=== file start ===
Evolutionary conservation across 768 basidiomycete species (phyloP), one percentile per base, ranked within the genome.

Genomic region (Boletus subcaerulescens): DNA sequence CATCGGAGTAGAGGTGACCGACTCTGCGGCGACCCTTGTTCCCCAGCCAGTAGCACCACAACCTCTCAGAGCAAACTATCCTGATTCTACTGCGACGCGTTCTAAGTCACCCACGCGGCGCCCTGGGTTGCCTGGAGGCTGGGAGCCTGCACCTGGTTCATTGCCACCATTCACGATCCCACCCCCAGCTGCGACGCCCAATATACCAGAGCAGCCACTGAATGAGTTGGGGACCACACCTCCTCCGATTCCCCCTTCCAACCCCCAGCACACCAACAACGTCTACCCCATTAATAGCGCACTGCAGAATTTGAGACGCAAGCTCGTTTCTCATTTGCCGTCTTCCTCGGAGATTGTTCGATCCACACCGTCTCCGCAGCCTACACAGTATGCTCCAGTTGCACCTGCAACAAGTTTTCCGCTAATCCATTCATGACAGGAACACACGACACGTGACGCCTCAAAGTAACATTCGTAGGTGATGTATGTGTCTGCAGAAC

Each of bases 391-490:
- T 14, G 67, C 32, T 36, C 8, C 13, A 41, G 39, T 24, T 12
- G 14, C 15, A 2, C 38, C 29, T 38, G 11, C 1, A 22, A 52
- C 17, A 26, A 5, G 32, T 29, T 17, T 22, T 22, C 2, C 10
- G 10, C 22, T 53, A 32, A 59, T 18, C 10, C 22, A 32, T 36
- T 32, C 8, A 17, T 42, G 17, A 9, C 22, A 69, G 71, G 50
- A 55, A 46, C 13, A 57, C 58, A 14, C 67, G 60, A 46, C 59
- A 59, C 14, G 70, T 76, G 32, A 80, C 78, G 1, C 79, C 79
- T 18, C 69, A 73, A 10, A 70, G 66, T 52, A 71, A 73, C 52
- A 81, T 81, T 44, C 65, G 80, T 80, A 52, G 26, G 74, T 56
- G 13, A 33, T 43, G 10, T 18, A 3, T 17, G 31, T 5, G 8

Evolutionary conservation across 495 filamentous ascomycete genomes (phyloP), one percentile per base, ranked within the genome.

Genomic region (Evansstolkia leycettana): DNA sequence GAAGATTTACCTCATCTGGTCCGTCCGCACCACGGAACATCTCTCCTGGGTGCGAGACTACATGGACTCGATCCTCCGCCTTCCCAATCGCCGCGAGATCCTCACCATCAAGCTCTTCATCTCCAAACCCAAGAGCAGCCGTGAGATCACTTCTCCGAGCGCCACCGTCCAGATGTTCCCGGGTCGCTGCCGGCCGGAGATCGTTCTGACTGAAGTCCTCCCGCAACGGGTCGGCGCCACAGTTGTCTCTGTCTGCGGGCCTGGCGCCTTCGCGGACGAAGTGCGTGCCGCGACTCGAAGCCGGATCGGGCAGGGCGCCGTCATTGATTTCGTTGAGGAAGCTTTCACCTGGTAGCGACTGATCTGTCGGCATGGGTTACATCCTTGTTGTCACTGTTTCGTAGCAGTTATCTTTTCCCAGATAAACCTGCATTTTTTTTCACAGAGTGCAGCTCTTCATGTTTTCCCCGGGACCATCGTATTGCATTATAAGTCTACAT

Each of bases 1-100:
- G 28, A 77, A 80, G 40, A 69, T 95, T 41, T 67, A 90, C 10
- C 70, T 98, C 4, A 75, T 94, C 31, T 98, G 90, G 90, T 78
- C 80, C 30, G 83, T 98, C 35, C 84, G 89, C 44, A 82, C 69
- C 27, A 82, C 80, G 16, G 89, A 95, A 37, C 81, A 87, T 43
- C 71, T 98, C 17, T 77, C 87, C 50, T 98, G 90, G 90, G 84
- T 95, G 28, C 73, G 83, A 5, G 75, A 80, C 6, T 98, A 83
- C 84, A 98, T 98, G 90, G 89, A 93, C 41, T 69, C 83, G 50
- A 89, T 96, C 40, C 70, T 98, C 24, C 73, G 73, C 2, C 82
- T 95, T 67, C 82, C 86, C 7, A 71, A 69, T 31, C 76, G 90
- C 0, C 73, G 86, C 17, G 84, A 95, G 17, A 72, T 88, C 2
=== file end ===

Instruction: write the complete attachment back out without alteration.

Evolutionary conservation across 768 basidiomycete species (phyloP), one percentile per base, ranked within the genome.

Genomic region (Boletus subcaerulescens): DNA sequence CATCGGAGTAGAGGTGACCGACTCTGCGGCGACCCTTGTTCCCCAGCCAGTAGCACCACAACCTCTCAGAGCAAACTATCCTGATTCTACTGCGACGCGTTCTAAGTCACCCACGCGGCGCCCTGGGTTGCCTGGAGGCTGGGAGCCTGCACCTGGTTCATTGCCACCATTCACGATCCCACCCCCAGCTGCGACGCCCAATATACCAGAGCAGCCACTGAATGAGTTGGGGACCACACCTCCTCCGATTCCCCCTTCCAACCCCCAGCACACCAACAACGTCTACCCCATTAATAGCGCACTGCAGAATTTGAGACGCAAGCTCGTTTCTCATTTGCCGTCTTCCTCGGAGATTGTTCGATCCACACCGTCTCCGCAGCCTACACAGTATGCTCCAGTTGCACCTGCAACAAGTTTTCCGCTAATCCATTCATGACAGGAACACACGACACGTGACGCCTCAAAGTAACATTCGTAGGTGATGTATGTGTCTGCAGAAC

Each of bases 391-490:
- T 14, G 67, C 32, T 36, C 8, C 13, A 41, G 39, T 24, T 12
- G 14, C 15, A 2, C 38, C 29, T 38, G 11, C 1, A 22, A 52
- C 17, A 26, A 5, G 32, T 29, T 17, T 22, T 22, C 2, C 10
- G 10, C 22, T 53, A 32, A 59, T 18, C 10, C 22, A 32, T 36
- T 32, C 8, A 17, T 42, G 17, A 9, C 22, A 69, G 71, G 50
- A 55, A 46, C 13, A 57, C 58, A 14, C 67, G 60, A 46, C 59
- A 59, C 14, G 70, T 76, G 32, A 80, C 78, G 1, C 79, C 79
- T 18, C 69, A 73, A 10, A 70, G 66, T 52, A 71, A 73, C 52
- A 81, T 81, T 44, C 65, G 80, T 80, A 52, G 26, G 74, T 56
- G 13, A 33, T 43, G 10, T 18, A 3, T 17, G 31, T 5, G 8

Evolutionary conservation across 495 filamentous ascomycete genomes (phyloP), one percentile per base, ranked within the genome.

Genomic region (Evansstolkia leycettana): DNA sequence GAAGATTTACCTCATCTGGTCCGTCCGCACCACGGAACATCTCTCCTGGGTGCGAGACTACATGGACTCGATCCTCCGCCTTCCCAATCGCCGCGAGATCCTCACCATCAAGCTCTTCATCTCCAAACCCAAGAGCAGCCGTGAGATCACTTCTCCGAGCGCCACCGTCCAGATGTTCCCGGGTCGCTGCCGGCCGGAGATCGTTCTGACTGAAGTCCTCCCGCAACGGGTCGGCGCCACAGTTGTCTCTGTCTGCGGGCCTGGCGCCTTCGCGGACGAAGTGCGTGCCGCGACTCGAAGCCGGATCGGGCAGGGCGCCGTCATTGATTTCGTTGAGGAAGCTTTCACCTGGTAGCGACTGATCTGTCGGCATGGGTTACATCCTTGTTGTCACTGTTTCGTAGCAGTTATCTTTTCCCAGATAAACCTGCATTTTTTTTCACAGAGTGCAGCTCTTCATGTTTTCCCCGGGACCATCGTATTGCATTATAAGTCTACAT

Each of bases 1-100:
- G 28, A 77, A 80, G 40, A 69, T 95, T 41, T 67, A 90, C 10
- C 70, T 98, C 4, A 75, T 94, C 31, T 98, G 90, G 90, T 78
- C 80, C 30, G 83, T 98, C 35, C 84, G 89, C 44, A 82, C 69
- C 27, A 82, C 80, G 16, G 89, A 95, A 37, C 81, A 87, T 43
- C 71, T 98, C 17, T 77, C 87, C 50, T 98, G 90, G 90, G 84
- T 95, G 28, C 73, G 83, A 5, G 75, A 80, C 6, T 98, A 83
- C 84, A 98, T 98, G 90, G 89, A 93, C 41, T 69, C 83, G 50
- A 89, T 96, C 40, C 70, T 98, C 24, C 73, G 73, C 2, C 82
- T 95, T 67, C 82, C 86, C 7, A 71, A 69, T 31, C 76, G 90
- C 0, C 73, G 86, C 17, G 84, A 95, G 17, A 72, T 88, C 2